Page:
But I never heard of it being basically a groom for other riders. Are you sure she got that part right?



  14. #14
    Join Date
    Nov. 7, 2008
    Location
    Pittsburgh, PA
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    Default

    Quote Originally Posted by Coanteen View Post
    The "ground lessons", I don't get. I've seen instructors to that with complete beginners, but it was the beginner student's own lesson horse they were grooming/braiding/tacking up. It was just learning the basics before getting in the saddle. If she already has experience she wouldn't need it.
    But I never heard of it being basically a groom for other riders. Are you sure she got that part right?
    Hm. I might pay for 'ground lessons' - but I wouldn't necessarily pay the same as for a riding lesson, and I would also expect to be learning theory and similar things, not just basic skills.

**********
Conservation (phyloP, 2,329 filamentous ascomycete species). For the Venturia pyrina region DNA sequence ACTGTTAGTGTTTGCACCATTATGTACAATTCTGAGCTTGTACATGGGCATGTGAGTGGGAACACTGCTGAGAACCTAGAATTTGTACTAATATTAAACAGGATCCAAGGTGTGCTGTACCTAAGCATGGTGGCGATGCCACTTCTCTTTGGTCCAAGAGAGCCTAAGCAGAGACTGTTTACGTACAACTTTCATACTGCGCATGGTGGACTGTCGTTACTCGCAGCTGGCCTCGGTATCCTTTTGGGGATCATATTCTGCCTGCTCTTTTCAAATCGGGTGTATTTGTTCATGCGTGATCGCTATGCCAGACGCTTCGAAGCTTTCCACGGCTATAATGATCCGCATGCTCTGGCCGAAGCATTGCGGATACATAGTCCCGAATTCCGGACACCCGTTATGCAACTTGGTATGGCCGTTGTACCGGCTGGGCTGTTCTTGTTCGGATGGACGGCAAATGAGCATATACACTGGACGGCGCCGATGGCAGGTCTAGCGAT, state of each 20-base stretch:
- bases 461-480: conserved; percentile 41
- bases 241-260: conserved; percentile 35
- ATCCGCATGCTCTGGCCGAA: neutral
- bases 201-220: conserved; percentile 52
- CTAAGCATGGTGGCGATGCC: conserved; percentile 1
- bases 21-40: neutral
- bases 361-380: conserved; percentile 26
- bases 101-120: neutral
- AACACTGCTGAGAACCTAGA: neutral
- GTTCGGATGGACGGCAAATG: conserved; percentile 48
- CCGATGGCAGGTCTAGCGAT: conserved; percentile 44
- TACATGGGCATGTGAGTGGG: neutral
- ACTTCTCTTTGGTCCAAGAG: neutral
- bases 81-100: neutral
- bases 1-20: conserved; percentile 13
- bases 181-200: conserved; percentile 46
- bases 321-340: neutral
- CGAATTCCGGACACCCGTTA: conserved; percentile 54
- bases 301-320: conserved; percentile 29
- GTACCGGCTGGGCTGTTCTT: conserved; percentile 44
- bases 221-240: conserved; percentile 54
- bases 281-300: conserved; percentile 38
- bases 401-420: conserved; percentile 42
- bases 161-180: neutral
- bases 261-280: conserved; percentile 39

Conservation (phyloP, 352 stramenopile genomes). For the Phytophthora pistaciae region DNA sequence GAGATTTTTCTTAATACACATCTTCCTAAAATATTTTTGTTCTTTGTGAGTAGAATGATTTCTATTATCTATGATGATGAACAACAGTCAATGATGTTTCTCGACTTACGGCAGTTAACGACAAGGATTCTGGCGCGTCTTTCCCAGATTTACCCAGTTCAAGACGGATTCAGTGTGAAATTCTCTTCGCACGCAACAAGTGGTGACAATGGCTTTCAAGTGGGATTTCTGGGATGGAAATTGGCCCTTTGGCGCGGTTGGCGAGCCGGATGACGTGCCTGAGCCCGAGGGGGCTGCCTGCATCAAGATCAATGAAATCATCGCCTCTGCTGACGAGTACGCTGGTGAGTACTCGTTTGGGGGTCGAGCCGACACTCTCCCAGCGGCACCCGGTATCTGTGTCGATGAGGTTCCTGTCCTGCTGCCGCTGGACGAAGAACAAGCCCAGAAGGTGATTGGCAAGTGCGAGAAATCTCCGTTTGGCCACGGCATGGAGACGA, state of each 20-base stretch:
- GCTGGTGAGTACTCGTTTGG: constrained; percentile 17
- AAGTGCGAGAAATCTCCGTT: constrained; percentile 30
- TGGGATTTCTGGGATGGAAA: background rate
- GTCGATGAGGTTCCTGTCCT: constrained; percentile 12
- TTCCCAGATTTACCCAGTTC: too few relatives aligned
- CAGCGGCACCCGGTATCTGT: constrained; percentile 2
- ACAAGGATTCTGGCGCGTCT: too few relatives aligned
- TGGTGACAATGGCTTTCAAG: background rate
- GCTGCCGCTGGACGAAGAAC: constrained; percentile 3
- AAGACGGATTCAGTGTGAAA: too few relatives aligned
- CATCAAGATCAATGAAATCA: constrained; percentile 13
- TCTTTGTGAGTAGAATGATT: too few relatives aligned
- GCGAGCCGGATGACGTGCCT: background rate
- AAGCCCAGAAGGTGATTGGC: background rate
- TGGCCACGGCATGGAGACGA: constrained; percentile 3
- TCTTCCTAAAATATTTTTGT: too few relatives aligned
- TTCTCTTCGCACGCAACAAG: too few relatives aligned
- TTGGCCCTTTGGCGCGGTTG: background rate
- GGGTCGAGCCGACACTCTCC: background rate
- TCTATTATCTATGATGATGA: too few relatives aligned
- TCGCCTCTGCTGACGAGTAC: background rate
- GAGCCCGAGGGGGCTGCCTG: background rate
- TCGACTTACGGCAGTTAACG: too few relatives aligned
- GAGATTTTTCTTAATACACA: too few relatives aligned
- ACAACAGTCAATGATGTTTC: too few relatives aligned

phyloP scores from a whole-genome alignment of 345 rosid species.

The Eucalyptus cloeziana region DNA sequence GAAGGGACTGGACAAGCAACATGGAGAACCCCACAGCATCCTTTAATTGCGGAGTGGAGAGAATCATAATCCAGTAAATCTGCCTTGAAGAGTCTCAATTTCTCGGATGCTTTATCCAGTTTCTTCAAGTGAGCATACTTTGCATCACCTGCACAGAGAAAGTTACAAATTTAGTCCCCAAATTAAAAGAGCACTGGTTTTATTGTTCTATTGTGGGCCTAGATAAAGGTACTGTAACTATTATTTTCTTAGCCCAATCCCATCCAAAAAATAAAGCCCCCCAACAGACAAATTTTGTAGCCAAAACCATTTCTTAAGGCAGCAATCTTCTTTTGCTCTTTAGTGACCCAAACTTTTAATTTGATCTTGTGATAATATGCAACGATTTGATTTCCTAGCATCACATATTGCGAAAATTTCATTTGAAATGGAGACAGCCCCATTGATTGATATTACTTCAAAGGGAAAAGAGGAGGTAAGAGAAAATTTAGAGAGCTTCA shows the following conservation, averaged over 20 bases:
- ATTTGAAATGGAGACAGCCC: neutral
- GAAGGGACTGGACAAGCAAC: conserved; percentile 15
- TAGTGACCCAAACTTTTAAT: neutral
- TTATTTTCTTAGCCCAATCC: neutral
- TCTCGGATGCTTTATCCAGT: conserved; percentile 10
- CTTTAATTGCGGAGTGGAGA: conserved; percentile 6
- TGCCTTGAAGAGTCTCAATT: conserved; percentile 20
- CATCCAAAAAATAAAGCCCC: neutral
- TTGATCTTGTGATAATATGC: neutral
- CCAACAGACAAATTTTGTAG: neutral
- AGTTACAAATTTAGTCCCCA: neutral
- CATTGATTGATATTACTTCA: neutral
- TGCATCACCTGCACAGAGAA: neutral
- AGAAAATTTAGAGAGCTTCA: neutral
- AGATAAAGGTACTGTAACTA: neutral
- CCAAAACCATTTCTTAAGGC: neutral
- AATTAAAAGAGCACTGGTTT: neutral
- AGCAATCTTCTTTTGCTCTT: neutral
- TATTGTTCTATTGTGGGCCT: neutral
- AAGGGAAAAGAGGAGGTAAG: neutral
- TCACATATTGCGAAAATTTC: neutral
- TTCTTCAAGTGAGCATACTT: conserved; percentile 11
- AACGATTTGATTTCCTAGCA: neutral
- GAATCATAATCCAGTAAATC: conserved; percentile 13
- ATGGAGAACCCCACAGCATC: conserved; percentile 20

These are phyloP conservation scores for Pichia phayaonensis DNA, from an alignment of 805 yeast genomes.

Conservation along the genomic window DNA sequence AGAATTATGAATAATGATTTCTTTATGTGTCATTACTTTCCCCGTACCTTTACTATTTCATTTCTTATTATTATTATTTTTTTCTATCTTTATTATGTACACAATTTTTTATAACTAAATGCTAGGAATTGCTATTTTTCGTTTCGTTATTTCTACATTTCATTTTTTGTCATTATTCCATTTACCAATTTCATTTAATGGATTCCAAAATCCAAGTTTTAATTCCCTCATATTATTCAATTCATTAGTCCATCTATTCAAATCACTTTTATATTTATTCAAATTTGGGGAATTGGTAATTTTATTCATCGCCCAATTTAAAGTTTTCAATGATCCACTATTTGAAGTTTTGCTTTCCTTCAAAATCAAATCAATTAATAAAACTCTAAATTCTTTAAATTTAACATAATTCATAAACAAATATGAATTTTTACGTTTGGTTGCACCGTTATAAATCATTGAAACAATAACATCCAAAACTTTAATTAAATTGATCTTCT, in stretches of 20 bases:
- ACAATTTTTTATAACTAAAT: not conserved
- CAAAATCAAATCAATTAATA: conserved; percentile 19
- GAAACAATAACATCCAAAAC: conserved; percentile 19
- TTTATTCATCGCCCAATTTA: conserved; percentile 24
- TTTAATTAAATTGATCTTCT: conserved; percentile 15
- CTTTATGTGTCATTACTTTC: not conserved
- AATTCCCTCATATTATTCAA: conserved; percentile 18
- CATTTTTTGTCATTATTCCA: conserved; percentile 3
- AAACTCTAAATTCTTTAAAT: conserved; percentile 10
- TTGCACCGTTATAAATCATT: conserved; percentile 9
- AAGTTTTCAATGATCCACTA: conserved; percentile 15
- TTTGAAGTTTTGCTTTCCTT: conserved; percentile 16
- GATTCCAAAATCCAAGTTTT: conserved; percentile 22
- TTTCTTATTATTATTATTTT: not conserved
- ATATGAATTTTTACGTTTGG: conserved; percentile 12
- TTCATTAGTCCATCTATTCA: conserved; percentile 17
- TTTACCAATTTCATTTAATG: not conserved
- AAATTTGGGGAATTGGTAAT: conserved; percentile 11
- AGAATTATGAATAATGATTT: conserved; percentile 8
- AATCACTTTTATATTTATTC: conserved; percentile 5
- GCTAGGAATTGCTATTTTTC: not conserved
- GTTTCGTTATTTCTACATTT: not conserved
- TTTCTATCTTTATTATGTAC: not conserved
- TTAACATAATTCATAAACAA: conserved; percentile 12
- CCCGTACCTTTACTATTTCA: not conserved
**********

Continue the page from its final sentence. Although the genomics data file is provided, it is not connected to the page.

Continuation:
I would not pay for a 'ground lesson' just to tack up a horse before riding - I consider that part of a normal riding lesson that you tack up and untack - but a 'ground lesson' that focused specifically on understanding saddle fit? That's complex enough it could be worth spending some time on.
    Likewise, feeding and nutrition, types of wrapping and how to do it properly, horse first aid, maybe braiding/clipping/general show presentation, lunging and long-lining, trailer maintenance and handling... Basically topics it's good to know about if you take the plunge into having your own horse, so you're not completely in the dark when issues come up.

    Though if the person has already owned a horse, it's quite possible none of those things apply to her.